• tayb - Friday, November 02, 2012 - link

    The CPU benchmarks are crap. Where is the iPad 3? Where is the iPad 4? Why is the Nexus 10 being compared to a bunch of smart phones instead of a bunch of tablets? Reply
  • Klug4Pres - Friday, November 02, 2012 - link

    "All Android tests use Chrome and 5GHz WiFi unless otherwise listed."

    Nexus 4 doesn't support 5 GHz WiFi, but you have not listed this.
    Reply
  • Klug4Pres - Friday, November 02, 2012 - link

    Actually, apparently Brian tweeted:

    "Browsed through the Nexus 4 FCC reports on the flight, interestingly enough 5 GHz wifi is just 20HT (no 40 MHz channels)"

    ... so I am probably wrong - but then, surely you wouldn't test with 5 GHz on narrow channels?
    Reply
  • noblemo - Friday, November 02, 2012 - link

    The FCC tests were performed using 20 MHz channels. I am not sure whether the Nexus 4 supports 40 MHz channel width. It uses a single antenna for all Wi-Fi and Bluetooth. If I understand correctly, devices that support wide band Wi-Fi use two antennas simultaneously.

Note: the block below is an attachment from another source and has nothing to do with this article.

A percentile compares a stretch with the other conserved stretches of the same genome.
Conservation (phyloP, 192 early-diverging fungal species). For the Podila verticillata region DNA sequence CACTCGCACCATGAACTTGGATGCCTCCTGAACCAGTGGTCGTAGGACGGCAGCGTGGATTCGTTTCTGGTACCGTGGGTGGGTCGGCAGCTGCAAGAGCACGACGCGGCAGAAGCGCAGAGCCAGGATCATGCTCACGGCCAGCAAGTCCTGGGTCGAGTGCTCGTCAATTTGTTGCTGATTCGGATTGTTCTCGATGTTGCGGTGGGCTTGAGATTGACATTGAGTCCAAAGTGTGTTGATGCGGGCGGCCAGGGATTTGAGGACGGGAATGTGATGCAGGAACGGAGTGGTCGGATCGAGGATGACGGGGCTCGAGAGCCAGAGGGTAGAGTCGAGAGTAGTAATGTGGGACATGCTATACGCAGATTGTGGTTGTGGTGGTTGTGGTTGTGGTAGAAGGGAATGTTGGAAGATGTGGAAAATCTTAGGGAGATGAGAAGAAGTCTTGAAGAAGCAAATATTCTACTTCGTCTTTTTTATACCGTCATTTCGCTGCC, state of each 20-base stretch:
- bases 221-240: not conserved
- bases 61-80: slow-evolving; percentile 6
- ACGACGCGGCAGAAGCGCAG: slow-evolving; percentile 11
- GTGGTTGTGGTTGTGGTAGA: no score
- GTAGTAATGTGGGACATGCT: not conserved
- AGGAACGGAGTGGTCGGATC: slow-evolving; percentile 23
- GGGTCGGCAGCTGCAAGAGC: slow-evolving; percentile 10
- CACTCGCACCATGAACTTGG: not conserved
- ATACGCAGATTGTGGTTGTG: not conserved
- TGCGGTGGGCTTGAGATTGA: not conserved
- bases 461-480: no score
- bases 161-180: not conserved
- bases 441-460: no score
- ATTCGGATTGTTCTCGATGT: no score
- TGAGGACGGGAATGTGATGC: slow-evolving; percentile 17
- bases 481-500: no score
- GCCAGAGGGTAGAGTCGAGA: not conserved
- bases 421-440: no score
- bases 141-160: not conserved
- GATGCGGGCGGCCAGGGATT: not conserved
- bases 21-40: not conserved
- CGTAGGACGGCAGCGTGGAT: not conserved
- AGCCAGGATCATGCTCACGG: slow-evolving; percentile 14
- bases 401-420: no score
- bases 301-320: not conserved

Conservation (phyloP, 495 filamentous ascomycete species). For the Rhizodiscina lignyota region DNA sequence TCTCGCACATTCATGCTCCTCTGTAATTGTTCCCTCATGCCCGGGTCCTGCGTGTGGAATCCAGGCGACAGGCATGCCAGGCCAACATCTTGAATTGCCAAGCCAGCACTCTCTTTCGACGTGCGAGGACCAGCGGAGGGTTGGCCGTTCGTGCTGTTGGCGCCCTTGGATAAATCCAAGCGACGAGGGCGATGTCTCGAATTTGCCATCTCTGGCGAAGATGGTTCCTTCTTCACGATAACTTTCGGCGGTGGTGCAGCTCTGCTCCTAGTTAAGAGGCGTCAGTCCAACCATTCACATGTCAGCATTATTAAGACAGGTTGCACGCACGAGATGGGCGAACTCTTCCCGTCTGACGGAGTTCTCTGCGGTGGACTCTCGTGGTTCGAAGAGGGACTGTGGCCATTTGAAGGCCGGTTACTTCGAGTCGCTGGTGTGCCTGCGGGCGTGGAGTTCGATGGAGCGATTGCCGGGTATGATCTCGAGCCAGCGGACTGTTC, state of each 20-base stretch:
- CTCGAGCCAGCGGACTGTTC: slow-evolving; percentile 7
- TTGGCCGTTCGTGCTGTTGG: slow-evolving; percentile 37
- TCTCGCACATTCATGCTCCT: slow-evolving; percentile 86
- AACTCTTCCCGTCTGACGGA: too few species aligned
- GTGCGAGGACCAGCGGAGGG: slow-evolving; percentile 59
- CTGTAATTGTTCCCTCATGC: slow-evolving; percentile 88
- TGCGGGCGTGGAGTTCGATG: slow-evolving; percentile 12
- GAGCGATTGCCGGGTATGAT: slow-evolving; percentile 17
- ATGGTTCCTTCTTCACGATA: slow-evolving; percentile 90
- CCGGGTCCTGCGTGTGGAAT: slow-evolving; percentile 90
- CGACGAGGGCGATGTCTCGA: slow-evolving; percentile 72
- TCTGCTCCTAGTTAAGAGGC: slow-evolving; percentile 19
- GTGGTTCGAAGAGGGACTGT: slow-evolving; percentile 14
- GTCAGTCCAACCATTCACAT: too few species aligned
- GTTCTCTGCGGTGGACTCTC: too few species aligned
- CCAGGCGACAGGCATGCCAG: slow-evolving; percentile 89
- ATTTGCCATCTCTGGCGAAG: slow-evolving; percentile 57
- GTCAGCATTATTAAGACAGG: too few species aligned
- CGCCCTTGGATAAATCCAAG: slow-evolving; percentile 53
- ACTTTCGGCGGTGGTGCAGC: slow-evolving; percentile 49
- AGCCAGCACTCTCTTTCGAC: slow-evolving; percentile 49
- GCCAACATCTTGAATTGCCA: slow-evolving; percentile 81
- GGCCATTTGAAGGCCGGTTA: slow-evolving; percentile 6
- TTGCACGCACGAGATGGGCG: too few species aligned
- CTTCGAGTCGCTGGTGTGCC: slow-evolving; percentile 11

More information regarding the FCC 5GHz Wi-FI testing is contained on pages 33-34 in the file "SAR report part 1."

    https://apps.fcc.gov/oetcf/eas/reports/ViewExhibit...
    Reply
  • firesyde424 - Friday, November 02, 2012 - link

    I get the general idea that, for whatever reason, it's fairly difficult to get anything more than a ballpark idea about relative speed when comparing smartphones. For instance, most of AT's benchmarks show the US version of the HTC One X as faster than the international version. Having had both of them sitting next to each other, my benchmarks don't bear that out. My benchmarks show the Internation version as considerably faster in cpu tests and in gpu tests, the two were roughly even.

    Even in this article, my Octane score for the Int S3 and Int HOX were 3-400 points higher than AT has listed here. I'm not saying that AT's scores are invalid. My gripe is that there doesn't seem to be a lot of consistency in the mobile computing space yet. Hopefully that changes with further generations of smartphones.
    Reply